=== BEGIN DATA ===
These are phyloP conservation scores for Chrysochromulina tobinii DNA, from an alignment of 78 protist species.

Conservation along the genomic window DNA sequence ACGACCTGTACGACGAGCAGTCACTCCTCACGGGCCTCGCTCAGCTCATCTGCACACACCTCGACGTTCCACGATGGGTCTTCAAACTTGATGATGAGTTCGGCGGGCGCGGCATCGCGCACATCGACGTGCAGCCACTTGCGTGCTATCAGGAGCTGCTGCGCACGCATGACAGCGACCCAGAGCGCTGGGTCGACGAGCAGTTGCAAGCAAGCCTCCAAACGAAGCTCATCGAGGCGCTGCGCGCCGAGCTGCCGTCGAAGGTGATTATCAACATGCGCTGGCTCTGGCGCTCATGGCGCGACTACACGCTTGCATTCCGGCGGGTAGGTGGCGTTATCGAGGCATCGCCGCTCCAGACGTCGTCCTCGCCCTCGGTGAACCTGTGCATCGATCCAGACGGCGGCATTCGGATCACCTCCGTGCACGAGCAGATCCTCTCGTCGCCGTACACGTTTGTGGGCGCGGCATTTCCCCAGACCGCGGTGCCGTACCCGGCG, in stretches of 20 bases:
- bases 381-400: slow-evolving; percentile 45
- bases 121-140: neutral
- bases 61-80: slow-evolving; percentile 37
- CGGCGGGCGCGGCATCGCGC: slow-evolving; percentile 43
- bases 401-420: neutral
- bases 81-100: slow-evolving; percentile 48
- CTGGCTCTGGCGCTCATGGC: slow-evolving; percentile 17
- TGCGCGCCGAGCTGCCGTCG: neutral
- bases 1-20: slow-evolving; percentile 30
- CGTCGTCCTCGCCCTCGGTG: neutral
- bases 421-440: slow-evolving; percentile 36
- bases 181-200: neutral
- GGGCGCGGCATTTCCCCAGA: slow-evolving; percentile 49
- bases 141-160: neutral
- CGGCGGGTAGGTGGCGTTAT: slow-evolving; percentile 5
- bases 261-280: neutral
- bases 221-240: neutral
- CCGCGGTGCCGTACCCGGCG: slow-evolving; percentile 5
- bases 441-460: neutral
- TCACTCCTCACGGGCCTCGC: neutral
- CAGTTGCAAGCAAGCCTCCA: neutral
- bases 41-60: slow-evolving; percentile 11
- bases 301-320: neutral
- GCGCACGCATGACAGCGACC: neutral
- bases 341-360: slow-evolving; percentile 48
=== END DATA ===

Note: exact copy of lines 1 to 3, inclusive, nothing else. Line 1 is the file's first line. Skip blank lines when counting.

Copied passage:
These are phyloP conservation scores for Chrysochromulina tobinii DNA, from an alignment of 78 protist species.

Conservation along the genomic window DNA sequence ACGACCTGTACGACGAGCAGTCACTCCTCACGGGCCTCGCTCAGCTCATCTGCACACACCTCGACGTTCCACGATGGGTCTTCAAACTTGATGATGAGTTCGGCGGGCGCGGCATCGCGCACATCGACGTGCAGCCACTTGCGTGCTATCAGGAGCTGCTGCGCACGCATGACAGCGACCCAGAGCGCTGGGTCGACGAGCAGTTGCAAGCAAGCCTCCAAACGAAGCTCATCGAGGCGCTGCGCGCCGAGCTGCCGTCGAAGGTGATTATCAACATGCGCTGGCTCTGGCGCTCATGGCGCGACTACACGCTTGCATTCCGGCGGGTAGGTGGCGTTATCGAGGCATCGCCGCTCCAGACGTCGTCCTCGCCCTCGGTGAACCTGTGCATCGATCCAGACGGCGGCATTCGGATCACCTCCGTGCACGAGCAGATCCTCTCGTCGCCGTACACGTTTGTGGGCGCGGCATTTCCCCAGACCGCGGTGCCGTACCCGGCG, in stretches of 20 bases:
- bases 381-400: slow-evolving; percentile 45